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The Summa Theologica by Saint Thomas Aquinas

We must next consider the cause of our resurrection. Under this head there are three points of inquiry:

(1) Whether Christ’s resurrection is the cause of our resurrection?

(2) Whether the sound of the trumpet is?

(3) Whether the angels are?

Objection 1: It would seem that the resurrection of Christ is not the cause of our resurrection. For, given the cause, the effect follows. Yet given the resurrection of Christ the resurrection of the other dead did not follow at once. Therefore His resurrection is not the cause of ours.

Objection 2: Further, an effect cannot be unless the cause precede. But the resurrection of the dead would be even if Christ had not risen again: for God could have delivered man in some other way. Therefore Christ’s resurrection is not the cause of ours.

Objection 3: Further, the same thing produces the one effect throughout the one same species. Now the resurrection will be common to all men. Since then Christ’s resurrection is not its own cause, it is not the cause of the resurrection of others.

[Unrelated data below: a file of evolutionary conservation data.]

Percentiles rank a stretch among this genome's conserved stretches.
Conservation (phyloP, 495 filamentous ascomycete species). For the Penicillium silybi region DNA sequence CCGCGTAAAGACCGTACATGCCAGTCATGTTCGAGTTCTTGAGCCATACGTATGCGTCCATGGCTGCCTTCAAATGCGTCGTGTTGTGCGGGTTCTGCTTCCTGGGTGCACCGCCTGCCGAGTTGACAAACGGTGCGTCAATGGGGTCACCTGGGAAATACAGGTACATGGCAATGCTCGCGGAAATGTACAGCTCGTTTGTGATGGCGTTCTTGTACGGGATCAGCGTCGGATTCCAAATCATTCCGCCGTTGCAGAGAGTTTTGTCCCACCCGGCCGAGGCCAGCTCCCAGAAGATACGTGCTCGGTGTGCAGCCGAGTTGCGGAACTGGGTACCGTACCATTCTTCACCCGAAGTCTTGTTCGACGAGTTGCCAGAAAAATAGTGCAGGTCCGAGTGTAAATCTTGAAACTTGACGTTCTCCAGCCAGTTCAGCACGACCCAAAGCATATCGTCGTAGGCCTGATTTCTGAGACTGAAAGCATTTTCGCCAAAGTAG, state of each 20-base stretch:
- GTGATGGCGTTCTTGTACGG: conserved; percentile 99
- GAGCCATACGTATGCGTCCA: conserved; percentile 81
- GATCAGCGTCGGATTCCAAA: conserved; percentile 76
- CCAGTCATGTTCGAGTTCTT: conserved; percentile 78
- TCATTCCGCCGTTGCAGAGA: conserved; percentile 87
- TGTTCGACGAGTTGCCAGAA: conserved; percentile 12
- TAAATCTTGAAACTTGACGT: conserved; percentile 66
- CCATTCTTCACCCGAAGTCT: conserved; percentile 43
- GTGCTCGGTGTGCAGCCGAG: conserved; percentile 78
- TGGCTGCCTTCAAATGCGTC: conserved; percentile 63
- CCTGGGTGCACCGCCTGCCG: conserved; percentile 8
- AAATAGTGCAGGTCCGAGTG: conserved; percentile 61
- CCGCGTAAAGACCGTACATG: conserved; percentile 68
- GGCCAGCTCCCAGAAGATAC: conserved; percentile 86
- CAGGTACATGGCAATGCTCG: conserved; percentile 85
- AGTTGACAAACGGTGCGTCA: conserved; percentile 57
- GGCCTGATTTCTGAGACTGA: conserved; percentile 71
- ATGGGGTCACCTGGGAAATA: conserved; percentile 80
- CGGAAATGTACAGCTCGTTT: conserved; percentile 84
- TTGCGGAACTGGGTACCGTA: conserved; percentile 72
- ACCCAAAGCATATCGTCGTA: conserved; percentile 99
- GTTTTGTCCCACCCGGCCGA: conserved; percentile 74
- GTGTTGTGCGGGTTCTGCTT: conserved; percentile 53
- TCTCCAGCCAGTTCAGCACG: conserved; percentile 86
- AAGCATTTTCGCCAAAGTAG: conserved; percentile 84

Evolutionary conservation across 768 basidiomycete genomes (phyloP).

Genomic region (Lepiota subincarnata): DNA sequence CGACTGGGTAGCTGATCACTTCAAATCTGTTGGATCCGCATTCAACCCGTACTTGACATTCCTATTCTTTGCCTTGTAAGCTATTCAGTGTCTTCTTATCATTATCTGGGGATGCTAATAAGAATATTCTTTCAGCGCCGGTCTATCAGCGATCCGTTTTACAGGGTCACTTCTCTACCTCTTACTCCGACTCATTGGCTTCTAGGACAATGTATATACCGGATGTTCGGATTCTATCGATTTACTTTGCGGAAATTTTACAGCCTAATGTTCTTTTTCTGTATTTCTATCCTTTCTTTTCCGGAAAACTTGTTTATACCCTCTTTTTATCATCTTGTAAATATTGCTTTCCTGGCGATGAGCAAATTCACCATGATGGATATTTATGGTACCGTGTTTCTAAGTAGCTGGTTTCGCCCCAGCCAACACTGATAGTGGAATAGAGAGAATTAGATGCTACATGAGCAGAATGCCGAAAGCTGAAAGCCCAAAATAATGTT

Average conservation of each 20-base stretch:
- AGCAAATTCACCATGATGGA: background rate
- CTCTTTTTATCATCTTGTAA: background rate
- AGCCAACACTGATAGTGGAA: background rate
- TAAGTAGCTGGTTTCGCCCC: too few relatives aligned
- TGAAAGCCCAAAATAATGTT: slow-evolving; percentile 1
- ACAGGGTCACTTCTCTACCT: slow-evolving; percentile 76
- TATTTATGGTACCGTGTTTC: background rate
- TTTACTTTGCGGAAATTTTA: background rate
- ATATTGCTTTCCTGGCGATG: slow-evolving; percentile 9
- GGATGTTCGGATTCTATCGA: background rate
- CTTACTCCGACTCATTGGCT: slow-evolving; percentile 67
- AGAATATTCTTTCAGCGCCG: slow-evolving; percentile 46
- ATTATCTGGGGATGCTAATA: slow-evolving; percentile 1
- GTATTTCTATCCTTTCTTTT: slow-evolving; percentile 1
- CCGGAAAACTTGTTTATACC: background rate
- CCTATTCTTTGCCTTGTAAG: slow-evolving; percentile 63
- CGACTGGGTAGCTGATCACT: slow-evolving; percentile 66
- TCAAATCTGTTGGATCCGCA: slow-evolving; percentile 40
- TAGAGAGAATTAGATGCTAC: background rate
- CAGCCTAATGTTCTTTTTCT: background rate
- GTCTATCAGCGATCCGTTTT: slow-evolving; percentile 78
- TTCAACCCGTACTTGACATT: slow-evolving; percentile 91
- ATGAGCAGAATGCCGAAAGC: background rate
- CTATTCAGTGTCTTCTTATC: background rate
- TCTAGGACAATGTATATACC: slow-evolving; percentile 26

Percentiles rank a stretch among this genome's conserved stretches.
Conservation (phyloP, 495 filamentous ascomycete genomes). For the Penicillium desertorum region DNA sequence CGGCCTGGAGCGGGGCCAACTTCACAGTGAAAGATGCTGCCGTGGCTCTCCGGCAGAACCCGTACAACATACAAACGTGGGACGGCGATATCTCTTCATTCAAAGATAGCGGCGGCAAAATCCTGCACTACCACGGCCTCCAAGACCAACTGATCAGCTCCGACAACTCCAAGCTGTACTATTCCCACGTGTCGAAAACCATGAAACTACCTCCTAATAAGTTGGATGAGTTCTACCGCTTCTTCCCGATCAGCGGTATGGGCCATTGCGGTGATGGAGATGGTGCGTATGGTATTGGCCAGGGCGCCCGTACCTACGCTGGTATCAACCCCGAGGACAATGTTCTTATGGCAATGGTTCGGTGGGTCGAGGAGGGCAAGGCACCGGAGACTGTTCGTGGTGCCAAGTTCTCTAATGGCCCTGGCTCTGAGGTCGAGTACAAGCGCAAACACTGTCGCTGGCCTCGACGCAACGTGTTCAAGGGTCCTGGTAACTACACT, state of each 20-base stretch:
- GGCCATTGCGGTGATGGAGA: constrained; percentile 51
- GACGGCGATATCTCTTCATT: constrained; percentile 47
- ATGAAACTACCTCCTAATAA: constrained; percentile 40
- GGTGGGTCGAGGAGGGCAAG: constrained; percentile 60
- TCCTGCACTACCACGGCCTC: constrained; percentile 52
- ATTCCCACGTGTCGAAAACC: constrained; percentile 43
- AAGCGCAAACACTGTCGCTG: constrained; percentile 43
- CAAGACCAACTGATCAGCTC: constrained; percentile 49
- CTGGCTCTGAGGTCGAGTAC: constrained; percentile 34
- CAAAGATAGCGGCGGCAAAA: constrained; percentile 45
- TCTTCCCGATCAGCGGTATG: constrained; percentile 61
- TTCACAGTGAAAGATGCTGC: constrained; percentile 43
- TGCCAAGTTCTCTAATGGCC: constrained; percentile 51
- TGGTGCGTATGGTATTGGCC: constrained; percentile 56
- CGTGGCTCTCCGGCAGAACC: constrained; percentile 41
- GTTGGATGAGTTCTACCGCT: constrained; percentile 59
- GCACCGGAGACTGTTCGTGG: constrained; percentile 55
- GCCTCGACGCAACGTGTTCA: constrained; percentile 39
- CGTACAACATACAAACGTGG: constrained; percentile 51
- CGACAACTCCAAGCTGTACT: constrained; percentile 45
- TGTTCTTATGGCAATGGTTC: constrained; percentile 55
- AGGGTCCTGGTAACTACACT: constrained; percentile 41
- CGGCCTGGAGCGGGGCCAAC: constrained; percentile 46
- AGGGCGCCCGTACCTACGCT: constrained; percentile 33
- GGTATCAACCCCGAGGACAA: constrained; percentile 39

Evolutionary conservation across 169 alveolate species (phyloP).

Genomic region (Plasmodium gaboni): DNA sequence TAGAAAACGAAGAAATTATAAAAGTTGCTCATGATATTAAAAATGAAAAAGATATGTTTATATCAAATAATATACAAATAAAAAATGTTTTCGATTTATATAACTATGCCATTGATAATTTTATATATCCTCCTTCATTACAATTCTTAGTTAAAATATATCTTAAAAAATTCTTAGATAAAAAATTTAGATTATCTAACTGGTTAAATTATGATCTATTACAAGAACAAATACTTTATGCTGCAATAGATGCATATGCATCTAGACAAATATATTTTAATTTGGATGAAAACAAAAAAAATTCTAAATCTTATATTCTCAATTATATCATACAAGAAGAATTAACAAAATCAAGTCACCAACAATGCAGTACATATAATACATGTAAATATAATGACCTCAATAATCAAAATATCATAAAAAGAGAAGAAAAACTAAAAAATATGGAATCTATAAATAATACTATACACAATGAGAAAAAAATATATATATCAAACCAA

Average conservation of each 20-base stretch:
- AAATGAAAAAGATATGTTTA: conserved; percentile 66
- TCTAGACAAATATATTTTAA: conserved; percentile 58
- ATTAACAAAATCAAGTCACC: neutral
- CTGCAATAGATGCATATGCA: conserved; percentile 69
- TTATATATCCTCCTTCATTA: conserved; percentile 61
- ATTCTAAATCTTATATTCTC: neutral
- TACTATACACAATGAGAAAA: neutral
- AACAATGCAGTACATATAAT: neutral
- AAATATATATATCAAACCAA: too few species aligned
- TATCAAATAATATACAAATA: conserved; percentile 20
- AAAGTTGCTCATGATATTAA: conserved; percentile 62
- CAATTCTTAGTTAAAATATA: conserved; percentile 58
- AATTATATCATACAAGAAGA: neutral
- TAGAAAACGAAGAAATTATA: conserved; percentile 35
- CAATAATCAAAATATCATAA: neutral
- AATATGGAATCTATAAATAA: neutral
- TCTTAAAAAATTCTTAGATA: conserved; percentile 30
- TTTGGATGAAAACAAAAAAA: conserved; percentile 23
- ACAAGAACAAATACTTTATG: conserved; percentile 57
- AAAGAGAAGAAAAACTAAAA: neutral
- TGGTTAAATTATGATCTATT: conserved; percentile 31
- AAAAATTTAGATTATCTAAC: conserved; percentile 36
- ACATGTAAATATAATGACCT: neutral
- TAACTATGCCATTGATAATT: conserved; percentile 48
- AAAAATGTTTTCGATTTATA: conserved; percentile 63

Objection 4: Further, an effect retains some likeness to its cause. But the resurrection, at least of some, namely the wicked, bears no likeness to the resurrection of Christ. Therefore Christ’s resurrection will not be the cause of theirs.

On the contrary, “In every genus that which is first is the cause of those that come after it” (Metaph. ii, 1). Now Christ, by reason of His bodily resurrection, is called “the first-fruits of them that sleep” (1 Cor. 15:20), and “the first-begotten of the dead” (Apoc. 1:5). Therefore His resurrection is the cause of the resurrection of others.